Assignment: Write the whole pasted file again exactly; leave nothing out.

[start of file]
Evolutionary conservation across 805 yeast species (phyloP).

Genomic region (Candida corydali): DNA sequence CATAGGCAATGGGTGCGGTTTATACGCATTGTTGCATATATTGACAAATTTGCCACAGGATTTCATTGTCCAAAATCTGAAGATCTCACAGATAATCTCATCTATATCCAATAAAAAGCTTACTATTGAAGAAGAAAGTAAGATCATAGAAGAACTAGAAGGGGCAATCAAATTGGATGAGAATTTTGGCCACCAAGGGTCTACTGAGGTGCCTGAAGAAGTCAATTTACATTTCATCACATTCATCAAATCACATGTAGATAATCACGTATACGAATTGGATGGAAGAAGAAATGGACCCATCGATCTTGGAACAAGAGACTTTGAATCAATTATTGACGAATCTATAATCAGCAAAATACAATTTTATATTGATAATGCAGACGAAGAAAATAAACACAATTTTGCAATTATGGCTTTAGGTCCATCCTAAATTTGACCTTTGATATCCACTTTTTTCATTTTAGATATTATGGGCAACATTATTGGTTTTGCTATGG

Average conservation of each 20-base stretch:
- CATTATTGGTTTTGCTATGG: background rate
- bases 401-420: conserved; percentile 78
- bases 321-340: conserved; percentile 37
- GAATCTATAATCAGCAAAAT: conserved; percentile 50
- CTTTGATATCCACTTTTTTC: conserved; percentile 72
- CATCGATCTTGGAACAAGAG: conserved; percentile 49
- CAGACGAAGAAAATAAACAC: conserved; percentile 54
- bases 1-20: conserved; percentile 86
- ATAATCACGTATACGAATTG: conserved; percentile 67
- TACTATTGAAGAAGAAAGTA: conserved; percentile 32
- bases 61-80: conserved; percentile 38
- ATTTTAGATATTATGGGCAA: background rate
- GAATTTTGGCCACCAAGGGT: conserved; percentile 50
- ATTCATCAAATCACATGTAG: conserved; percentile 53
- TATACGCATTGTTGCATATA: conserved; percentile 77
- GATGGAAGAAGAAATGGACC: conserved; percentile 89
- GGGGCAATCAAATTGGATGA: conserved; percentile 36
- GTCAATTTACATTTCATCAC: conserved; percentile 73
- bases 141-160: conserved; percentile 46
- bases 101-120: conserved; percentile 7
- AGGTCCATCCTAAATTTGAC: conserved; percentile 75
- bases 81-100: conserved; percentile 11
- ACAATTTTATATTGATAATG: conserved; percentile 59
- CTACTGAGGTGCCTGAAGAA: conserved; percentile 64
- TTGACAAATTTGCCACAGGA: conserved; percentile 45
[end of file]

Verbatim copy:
Evolutionary conservation across 805 yeast species (phyloP).

Genomic region (Candida corydali): DNA sequence CATAGGCAATGGGTGCGGTTTATACGCATTGTTGCATATATTGACAAATTTGCCACAGGATTTCATTGTCCAAAATCTGAAGATCTCACAGATAATCTCATCTATATCCAATAAAAAGCTTACTATTGAAGAAGAAAGTAAGATCATAGAAGAACTAGAAGGGGCAATCAAATTGGATGAGAATTTTGGCCACCAAGGGTCTACTGAGGTGCCTGAAGAAGTCAATTTACATTTCATCACATTCATCAAATCACATGTAGATAATCACGTATACGAATTGGATGGAAGAAGAAATGGACCCATCGATCTTGGAACAAGAGACTTTGAATCAATTATTGACGAATCTATAATCAGCAAAATACAATTTTATATTGATAATGCAGACGAAGAAAATAAACACAATTTTGCAATTATGGCTTTAGGTCCATCCTAAATTTGACCTTTGATATCCACTTTTTTCATTTTAGATATTATGGGCAACATTATTGGTTTTGCTATGG

Average conservation of each 20-base stretch:
- CATTATTGGTTTTGCTATGG: background rate
- bases 401-420: conserved; percentile 78
- bases 321-340: conserved; percentile 37
- GAATCTATAATCAGCAAAAT: conserved; percentile 50
- CTTTGATATCCACTTTTTTC: conserved; percentile 72
- CATCGATCTTGGAACAAGAG: conserved; percentile 49
- CAGACGAAGAAAATAAACAC: conserved; percentile 54
- bases 1-20: conserved; percentile 86
- ATAATCACGTATACGAATTG: conserved; percentile 67
- TACTATTGAAGAAGAAAGTA: conserved; percentile 32
- bases 61-80: conserved; percentile 38
- ATTTTAGATATTATGGGCAA: background rate
- GAATTTTGGCCACCAAGGGT: conserved; percentile 50
- ATTCATCAAATCACATGTAG: conserved; percentile 53
- TATACGCATTGTTGCATATA: conserved; percentile 77
- GATGGAAGAAGAAATGGACC: conserved; percentile 89
- GGGGCAATCAAATTGGATGA: conserved; percentile 36
- GTCAATTTACATTTCATCAC: conserved; percentile 73
- bases 141-160: conserved; percentile 46
- bases 101-120: conserved; percentile 7
- AGGTCCATCCTAAATTTGAC: conserved; percentile 75
- bases 81-100: conserved; percentile 11
- ACAATTTTATATTGATAATG: conserved; percentile 59
- CTACTGAGGTGCCTGAAGAA: conserved; percentile 64
- TTGACAAATTTGCCACAGGA: conserved; percentile 45